The owner of downtown favorites Abreo and Social this summer reveals his newest creation, a modern take on the classic American diner. Find out what awaits.
Paul Sletten, owner of Abreo restaurant in Rockford, was taking a break to talk about his latest plans, when head chef Erin Watson walked out of the kitchen to present him with a new creation.
Fresh black raspberries had arrived earlier in the day, so she had gone right to work making a dessert using angel food cake, raspberries, strawberry ice cream, fennel caramel and graham crumble.
Sletten liked how it looked and tasted. The dessert was on the menu that night.
“That’s how everything happens here,” he says. Sletten isn’t your typical restaurant owner. He revels in the unusual and goes where his creativity leads him. He opened Abreo nearly 10 years ago, at 515 E. State St., in downtown Rockford, introducing the small-plate, tapas-style concept to local diners. Four years ago, he opened Social, a bar and restaurant at 505 E. State St. that offers a farm-to-table menu in a more traditional format, along with an extensive modern cocktail list.
His newest adventure, PK Diner, opens mid-August in the space most recently occupied by Soderburg’s, in the Heartland Community Church building, 1222 S. Alpine Road. Unlike his first two restaurants, this one will serve breakfast and lunch. Like its predecessors, PK Diner will serve high-quality ingredients sourced locally, when possible.
The “PK” stands for Paul and Karen, the latter being his wife.Keith Kaster will be executive chef and manager.
Sletten enjoys crafting his personal spin on the modern diner. “It will be an open kitchen where people can sit and watch the chefs make their food, and talk to them,” he says. He’s also enjoying the menu development. “I want to create the perfect biscuit to use for biscuits and gravy and breakfast sandwiches.”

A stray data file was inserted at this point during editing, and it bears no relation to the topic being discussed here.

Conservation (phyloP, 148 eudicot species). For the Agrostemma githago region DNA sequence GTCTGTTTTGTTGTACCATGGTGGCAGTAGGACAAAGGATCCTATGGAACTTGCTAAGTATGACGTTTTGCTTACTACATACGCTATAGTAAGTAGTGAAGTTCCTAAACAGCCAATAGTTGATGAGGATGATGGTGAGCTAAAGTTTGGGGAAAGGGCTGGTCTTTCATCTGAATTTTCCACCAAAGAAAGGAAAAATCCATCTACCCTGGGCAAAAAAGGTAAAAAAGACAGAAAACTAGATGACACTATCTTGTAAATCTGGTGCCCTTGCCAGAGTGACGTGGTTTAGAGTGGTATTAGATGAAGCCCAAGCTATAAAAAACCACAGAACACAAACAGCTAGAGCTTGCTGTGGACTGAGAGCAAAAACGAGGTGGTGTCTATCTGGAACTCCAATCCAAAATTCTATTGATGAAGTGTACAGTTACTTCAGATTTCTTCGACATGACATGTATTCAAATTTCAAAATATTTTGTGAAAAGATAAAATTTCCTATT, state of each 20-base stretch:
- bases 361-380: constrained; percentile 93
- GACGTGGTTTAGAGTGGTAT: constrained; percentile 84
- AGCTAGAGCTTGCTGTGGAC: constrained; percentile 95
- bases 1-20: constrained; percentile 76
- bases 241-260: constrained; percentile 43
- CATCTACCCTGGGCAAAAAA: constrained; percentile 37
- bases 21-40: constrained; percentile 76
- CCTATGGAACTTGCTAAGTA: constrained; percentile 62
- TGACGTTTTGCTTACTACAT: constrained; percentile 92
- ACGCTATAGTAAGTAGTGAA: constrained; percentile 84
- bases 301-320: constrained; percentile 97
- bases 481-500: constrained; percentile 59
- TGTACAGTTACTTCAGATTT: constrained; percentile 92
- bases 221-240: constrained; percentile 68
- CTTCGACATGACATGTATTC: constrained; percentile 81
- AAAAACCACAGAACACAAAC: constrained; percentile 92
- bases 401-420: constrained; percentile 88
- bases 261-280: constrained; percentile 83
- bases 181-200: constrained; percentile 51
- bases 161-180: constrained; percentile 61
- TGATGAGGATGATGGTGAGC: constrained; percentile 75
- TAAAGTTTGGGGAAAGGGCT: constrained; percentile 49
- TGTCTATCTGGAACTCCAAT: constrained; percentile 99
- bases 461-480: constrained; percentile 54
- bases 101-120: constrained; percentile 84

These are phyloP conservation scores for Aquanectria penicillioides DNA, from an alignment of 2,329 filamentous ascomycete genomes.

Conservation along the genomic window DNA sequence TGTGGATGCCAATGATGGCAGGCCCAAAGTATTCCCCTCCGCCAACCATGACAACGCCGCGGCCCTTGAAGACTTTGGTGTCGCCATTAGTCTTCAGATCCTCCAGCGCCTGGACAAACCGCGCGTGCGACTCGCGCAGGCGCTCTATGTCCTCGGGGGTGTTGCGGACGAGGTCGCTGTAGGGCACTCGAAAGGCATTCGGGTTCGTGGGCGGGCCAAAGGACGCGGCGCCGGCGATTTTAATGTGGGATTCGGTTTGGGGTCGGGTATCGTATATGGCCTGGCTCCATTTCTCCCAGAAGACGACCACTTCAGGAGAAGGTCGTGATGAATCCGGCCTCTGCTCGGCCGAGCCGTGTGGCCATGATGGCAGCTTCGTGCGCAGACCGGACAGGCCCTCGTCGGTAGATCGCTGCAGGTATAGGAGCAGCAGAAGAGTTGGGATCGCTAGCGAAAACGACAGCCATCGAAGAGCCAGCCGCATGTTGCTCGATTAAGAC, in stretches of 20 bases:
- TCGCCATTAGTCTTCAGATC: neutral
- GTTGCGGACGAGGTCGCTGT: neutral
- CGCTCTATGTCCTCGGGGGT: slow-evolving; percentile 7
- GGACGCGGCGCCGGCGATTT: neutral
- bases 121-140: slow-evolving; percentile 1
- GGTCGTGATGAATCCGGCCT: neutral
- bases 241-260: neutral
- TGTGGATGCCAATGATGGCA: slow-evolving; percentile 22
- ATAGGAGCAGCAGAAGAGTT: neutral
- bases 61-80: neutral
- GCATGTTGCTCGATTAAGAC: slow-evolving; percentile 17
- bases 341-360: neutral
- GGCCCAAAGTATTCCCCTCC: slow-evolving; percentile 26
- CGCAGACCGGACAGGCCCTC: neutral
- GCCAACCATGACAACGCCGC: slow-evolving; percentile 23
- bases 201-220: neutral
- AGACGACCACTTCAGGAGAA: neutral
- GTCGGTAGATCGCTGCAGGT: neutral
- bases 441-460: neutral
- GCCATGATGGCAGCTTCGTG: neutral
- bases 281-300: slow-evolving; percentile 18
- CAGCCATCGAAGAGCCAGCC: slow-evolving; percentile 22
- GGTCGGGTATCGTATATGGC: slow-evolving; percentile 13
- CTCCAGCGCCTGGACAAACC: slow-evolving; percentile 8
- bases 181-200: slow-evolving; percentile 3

Wherever he goes, Sletten takes with him a “no boundaries” philosophy.
“I believe the best food is made with the best products,” says Sletten. “I love working with what’s in season as much as our Midwest climate will allow. The catalyst for all we do is fresh and local.”
The Abreo menu changes often, sometimes every week or two, and is always seasonal.
“I’ve never been about a list of certain dishes,” Sletten says. “I’m constantly creating things.”
Most recently, at Abreo, he’s come up with watermelon salad, made with sugar snap peas, fennel, radish, mint, feta cheese, pickled chilies and onions. His Berkshire pork belly incorporates chimmichurri, roasted onions, garlic scapes (flower stalks), braised radish and Chinese cabbage. Confit chicken involves nori puree, zucchini, sushi rice tots, wasabi, honey, ginger and bok choy. Desserts include Chambord crepes; warm chocolate cake; bread pudding made with white chocolate, dried blueberries, and bourbon sauce; creme brulee with berries; and angel food cake.
Sletten discovered his love for cooking while working as a bus boy, as a teenager. He couldn’t stay out of the kitchen and pelted the cooks with questions. Soon he was in culinary school.
While working and attending school full-time, he and his father visited all the best restaurants in town. When they came across a great French restaurant, Sletten applied for a position. There were no openings, but he persisted and got an apprenticeship, working free for two months before being hired on full-time. He spent five years there, the last three as head chef.
After leaving the restaurant, a customer asked Sletten to cater a private dinner party for her son’s birthday. It was a huge success and Dinner Parties by Paul was born. As word spread and the demand for his cooking grew, Sletten realized he preferred to work with customers in intimate settings rather than larger, fast-paced restaurants.
He decided to bring that level of personal service back to the restaurant setting, and Abreo was the result.
While it was a love for cooking that attracted Sletten to the restaurant business, creating concepts and building great teams excites him, too.
“I really like concepts and would like to open more restaurants in the future, featuring every style of food I like, such as steak and burgers, sushi, ice cream, noodles, Italian food, sandwiches and more,” he says. “I am becoming more and more that person who oversees and executes vision, so opening 10 restaurants in the next 20 years doesn’t seem like a big deal.
“I like small locations,” he adds. “They’re easier to manage and I don’t want the stress of 500 people a night.”